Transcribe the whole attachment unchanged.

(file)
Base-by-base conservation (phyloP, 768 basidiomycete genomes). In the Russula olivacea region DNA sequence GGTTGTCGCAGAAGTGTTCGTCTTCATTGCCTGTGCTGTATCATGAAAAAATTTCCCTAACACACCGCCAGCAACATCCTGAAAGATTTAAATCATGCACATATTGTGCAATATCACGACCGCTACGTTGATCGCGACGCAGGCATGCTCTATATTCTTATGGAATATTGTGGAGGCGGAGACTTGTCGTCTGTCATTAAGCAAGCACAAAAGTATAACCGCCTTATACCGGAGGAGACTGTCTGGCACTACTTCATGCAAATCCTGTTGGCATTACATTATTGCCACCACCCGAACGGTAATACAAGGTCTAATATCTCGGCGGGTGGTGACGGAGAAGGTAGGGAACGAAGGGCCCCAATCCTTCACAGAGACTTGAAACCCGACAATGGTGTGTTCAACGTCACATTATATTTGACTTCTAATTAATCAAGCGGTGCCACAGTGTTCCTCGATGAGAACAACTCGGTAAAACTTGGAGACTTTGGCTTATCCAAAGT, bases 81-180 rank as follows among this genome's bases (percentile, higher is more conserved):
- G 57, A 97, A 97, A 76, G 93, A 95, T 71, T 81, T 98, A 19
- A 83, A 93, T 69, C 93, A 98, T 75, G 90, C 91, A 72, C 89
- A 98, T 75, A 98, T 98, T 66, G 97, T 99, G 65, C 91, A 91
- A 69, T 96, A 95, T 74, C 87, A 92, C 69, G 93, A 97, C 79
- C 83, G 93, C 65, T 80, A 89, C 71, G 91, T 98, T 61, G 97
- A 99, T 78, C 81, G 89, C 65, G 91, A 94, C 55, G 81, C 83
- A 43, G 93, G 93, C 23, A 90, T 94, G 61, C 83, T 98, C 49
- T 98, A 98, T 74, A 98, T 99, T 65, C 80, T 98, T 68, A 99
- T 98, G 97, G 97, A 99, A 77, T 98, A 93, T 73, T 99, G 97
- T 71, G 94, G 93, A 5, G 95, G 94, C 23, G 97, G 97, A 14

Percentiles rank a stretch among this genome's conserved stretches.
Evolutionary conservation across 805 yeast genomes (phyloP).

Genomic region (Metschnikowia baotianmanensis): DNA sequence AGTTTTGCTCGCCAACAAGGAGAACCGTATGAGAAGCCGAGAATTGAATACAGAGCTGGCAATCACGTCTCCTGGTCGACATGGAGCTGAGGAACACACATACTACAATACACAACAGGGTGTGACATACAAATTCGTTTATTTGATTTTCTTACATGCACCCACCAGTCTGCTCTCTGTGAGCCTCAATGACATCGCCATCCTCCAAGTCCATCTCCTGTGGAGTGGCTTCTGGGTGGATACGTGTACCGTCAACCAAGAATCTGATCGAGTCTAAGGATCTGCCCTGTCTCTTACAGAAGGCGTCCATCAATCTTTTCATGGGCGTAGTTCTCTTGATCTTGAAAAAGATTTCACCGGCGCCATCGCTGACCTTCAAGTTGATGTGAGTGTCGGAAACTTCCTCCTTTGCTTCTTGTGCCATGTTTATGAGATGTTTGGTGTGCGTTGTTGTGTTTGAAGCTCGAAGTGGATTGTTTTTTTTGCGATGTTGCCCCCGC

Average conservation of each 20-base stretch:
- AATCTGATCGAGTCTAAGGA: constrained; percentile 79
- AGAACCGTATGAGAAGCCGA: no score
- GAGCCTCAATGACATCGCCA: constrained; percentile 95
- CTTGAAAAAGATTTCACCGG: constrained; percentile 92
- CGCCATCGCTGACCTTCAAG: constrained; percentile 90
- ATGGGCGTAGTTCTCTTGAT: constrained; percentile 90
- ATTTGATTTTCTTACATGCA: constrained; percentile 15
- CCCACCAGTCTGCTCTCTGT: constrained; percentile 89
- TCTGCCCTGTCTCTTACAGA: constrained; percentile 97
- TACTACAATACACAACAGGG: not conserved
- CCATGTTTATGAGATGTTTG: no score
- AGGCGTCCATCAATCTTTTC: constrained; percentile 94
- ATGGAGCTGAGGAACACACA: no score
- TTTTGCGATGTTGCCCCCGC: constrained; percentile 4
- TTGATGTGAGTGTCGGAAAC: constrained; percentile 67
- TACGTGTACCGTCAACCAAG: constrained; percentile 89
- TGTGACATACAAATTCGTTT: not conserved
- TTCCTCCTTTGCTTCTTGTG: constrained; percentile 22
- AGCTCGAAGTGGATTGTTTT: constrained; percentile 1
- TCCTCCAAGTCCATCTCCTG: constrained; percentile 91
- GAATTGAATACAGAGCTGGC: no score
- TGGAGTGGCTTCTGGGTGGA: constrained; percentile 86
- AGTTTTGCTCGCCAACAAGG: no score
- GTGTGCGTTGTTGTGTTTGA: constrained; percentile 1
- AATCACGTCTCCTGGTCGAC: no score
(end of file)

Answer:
Base-by-base conservation (phyloP, 768 basidiomycete genomes). In the Russula olivacea region DNA sequence GGTTGTCGCAGAAGTGTTCGTCTTCATTGCCTGTGCTGTATCATGAAAAAATTTCCCTAACACACCGCCAGCAACATCCTGAAAGATTTAAATCATGCACATATTGTGCAATATCACGACCGCTACGTTGATCGCGACGCAGGCATGCTCTATATTCTTATGGAATATTGTGGAGGCGGAGACTTGTCGTCTGTCATTAAGCAAGCACAAAAGTATAACCGCCTTATACCGGAGGAGACTGTCTGGCACTACTTCATGCAAATCCTGTTGGCATTACATTATTGCCACCACCCGAACGGTAATACAAGGTCTAATATCTCGGCGGGTGGTGACGGAGAAGGTAGGGAACGAAGGGCCCCAATCCTTCACAGAGACTTGAAACCCGACAATGGTGTGTTCAACGTCACATTATATTTGACTTCTAATTAATCAAGCGGTGCCACAGTGTTCCTCGATGAGAACAACTCGGTAAAACTTGGAGACTTTGGCTTATCCAAAGT, bases 81-180 rank as follows among this genome's bases (percentile, higher is more conserved):
- G 57, A 97, A 97, A 76, G 93, A 95, T 71, T 81, T 98, A 19
- A 83, A 93, T 69, C 93, A 98, T 75, G 90, C 91, A 72, C 89
- A 98, T 75, A 98, T 98, T 66, G 97, T 99, G 65, C 91, A 91
- A 69, T 96, A 95, T 74, C 87, A 92, C 69, G 93, A 97, C 79
- C 83, G 93, C 65, T 80, A 89, C 71, G 91, T 98, T 61, G 97
- A 99, T 78, C 81, G 89, C 65, G 91, A 94, C 55, G 81, C 83
- A 43, G 93, G 93, C 23, A 90, T 94, G 61, C 83, T 98, C 49
- T 98, A 98, T 74, A 98, T 99, T 65, C 80, T 98, T 68, A 99
- T 98, G 97, G 97, A 99, A 77, T 98, A 93, T 73, T 99, G 97
- T 71, G 94, G 93, A 5, G 95, G 94, C 23, G 97, G 97, A 14

Percentiles rank a stretch among this genome's conserved stretches.
Evolutionary conservation across 805 yeast genomes (phyloP).

Genomic region (Metschnikowia baotianmanensis): DNA sequence AGTTTTGCTCGCCAACAAGGAGAACCGTATGAGAAGCCGAGAATTGAATACAGAGCTGGCAATCACGTCTCCTGGTCGACATGGAGCTGAGGAACACACATACTACAATACACAACAGGGTGTGACATACAAATTCGTTTATTTGATTTTCTTACATGCACCCACCAGTCTGCTCTCTGTGAGCCTCAATGACATCGCCATCCTCCAAGTCCATCTCCTGTGGAGTGGCTTCTGGGTGGATACGTGTACCGTCAACCAAGAATCTGATCGAGTCTAAGGATCTGCCCTGTCTCTTACAGAAGGCGTCCATCAATCTTTTCATGGGCGTAGTTCTCTTGATCTTGAAAAAGATTTCACCGGCGCCATCGCTGACCTTCAAGTTGATGTGAGTGTCGGAAACTTCCTCCTTTGCTTCTTGTGCCATGTTTATGAGATGTTTGGTGTGCGTTGTTGTGTTTGAAGCTCGAAGTGGATTGTTTTTTTTGCGATGTTGCCCCCGC

Average conservation of each 20-base stretch:
- AATCTGATCGAGTCTAAGGA: constrained; percentile 79
- AGAACCGTATGAGAAGCCGA: no score
- GAGCCTCAATGACATCGCCA: constrained; percentile 95
- CTTGAAAAAGATTTCACCGG: constrained; percentile 92
- CGCCATCGCTGACCTTCAAG: constrained; percentile 90
- ATGGGCGTAGTTCTCTTGAT: constrained; percentile 90
- ATTTGATTTTCTTACATGCA: constrained; percentile 15
- CCCACCAGTCTGCTCTCTGT: constrained; percentile 89
- TCTGCCCTGTCTCTTACAGA: constrained; percentile 97
- TACTACAATACACAACAGGG: not conserved
- CCATGTTTATGAGATGTTTG: no score
- AGGCGTCCATCAATCTTTTC: constrained; percentile 94
- ATGGAGCTGAGGAACACACA: no score
- TTTTGCGATGTTGCCCCCGC: constrained; percentile 4
- TTGATGTGAGTGTCGGAAAC: constrained; percentile 67
- TACGTGTACCGTCAACCAAG: constrained; percentile 89
- TGTGACATACAAATTCGTTT: not conserved
- TTCCTCCTTTGCTTCTTGTG: constrained; percentile 22
- AGCTCGAAGTGGATTGTTTT: constrained; percentile 1
- TCCTCCAAGTCCATCTCCTG: constrained; percentile 91
- GAATTGAATACAGAGCTGGC: no score
- TGGAGTGGCTTCTGGGTGGA: constrained; percentile 86
- AGTTTTGCTCGCCAACAAGG: no score
- GTGTGCGTTGTTGTGTTTGA: constrained; percentile 1
- AATCACGTCTCCTGGTCGAC: no score